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Governance for Black America Part 1

17 Sep

In the wake of #ferguson we can all agree that something needs to be done. I think we can all agree that we need to stand in a way we haven’t for many years. We need to take responsibility for what is going on in our communities. We need to do better and there are ideas as to how to do this.

“Black America Needs Its Own President” I wholeheartedly disagree. For years we had something akin to this in the likes of Al Sharpton and Jesse Jackson but then we are still having the same conversations. We are still reactive and not largely proactive. We are still asking for the same things and making the same demands. We don’t need our own president what we need is to take responsibilities for ourselves and form a coalition to directly address behaviour, policies and practices that are detrimental to the way we are viewed globally and treated locally. They need to be able to directly and assertively lobby for changes that obliterate racial disparities. We need to develop a caucus that goes into our communities where there are issues and organize strategic action that doesn’t include violence or destroying our own communities. We are a people of immense and immeasureable talent and potential. We need representative voices that are not only saying something new but are about REAL action – strategic and targeted that would uplift and empower our communities.

Having one person we look to when things go wrong isn’t the answer. We are a diverse people living in diverse communities all over the country. If we had a caucus where individual leaders from Black communities could come together we can start having the conversations that lead to action plans. We need to address our economic needs and start to build community wealth so we are in a position to help each other instead of relying on others. This is not an impossibility. There is no reason our community shouldn’t be as prosperous as others. It isn’t about amassing wealth as much as it about being able to help our own through crisis. So many have been doing it for so long, meanwhile we are still waiting for our 40 acres. I can’t stand people who continue to perpetuate a myth. We are the only people who rely on our oppressors for progress. Are we serious? This is why we have made progress but have not become leaders and drivers of changes in our communities.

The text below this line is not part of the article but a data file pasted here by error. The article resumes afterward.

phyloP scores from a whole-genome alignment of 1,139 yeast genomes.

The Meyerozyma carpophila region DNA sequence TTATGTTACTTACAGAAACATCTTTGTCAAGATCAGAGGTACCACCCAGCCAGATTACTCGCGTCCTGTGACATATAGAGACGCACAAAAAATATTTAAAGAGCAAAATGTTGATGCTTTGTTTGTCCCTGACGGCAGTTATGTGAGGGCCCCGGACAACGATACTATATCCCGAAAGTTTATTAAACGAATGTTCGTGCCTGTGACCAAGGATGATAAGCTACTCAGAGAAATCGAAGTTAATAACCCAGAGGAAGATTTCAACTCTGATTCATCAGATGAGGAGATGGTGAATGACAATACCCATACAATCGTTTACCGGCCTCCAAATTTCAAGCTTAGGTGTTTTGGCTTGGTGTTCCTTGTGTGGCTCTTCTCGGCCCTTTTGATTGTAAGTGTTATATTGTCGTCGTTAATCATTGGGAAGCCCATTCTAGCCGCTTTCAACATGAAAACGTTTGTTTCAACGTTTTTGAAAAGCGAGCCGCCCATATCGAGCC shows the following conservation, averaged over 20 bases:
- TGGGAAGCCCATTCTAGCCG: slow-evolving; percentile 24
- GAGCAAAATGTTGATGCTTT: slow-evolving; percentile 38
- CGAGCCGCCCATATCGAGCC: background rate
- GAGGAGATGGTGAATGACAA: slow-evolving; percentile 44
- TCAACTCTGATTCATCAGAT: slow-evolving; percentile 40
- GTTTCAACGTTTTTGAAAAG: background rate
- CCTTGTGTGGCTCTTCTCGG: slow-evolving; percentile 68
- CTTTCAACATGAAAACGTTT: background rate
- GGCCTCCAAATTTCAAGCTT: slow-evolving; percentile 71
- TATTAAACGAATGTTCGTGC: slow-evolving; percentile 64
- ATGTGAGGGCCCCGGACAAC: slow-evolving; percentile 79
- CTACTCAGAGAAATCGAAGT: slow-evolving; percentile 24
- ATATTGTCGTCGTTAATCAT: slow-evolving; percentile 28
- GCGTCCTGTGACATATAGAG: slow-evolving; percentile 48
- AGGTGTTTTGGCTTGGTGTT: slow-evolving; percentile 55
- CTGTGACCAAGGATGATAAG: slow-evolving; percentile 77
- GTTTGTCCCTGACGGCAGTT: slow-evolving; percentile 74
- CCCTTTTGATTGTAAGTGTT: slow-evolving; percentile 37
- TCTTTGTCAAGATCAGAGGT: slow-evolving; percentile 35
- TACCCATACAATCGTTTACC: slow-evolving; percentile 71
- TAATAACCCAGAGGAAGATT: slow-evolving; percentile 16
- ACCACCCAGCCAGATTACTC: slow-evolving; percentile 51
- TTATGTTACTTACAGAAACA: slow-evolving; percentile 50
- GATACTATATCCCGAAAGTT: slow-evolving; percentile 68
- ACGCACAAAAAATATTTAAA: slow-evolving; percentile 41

I agree that there needs to be a Black presence to represent our interests but it does not need to come in the form of one person who is on the media stage. It would be more empowering to go into communities and help develop local leaders who can then come to the table to represent their communities. The problems individual communities face are problems our community faces on the whole. There are those who still see our problems as the problem of “Black Americans”, having amassed their own wealth through hard work and dedication and I believe this is what is needed. But we also need to realise that the resources to achieve this are not readily available to everyone and there are communities that are systematically disenfranchised and would benefit from assistance and motivation from their peers in order to see and experience success. We need to help each other out of the trenches and onto the the path of prosperity. There is no reason for us to rely on others to take us out of the shadows; we have everything we need within. It is about having the conversations (new one because quite frankly, there have been apologies for slavery, we need to stop expecting our oppressors to help us progress – i.e. move away from the fairytale of our 40acres and a mule, and we need to wholly understand the impact of racism ourselves) that will lead to strategic plans to impact the world around us so it will change in favor of us. A coalition of communities leaders could do this. Yes they will come with their own agendas and understandably so – they come from varied communities; however, it doesn’t change the fact that there are some issues that are pervasive and need to be addressed. We can balance the two, addressing issues of the Black community as a whole while helping individual communities develop.

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Posted by on September 17, 2014 in Race

 

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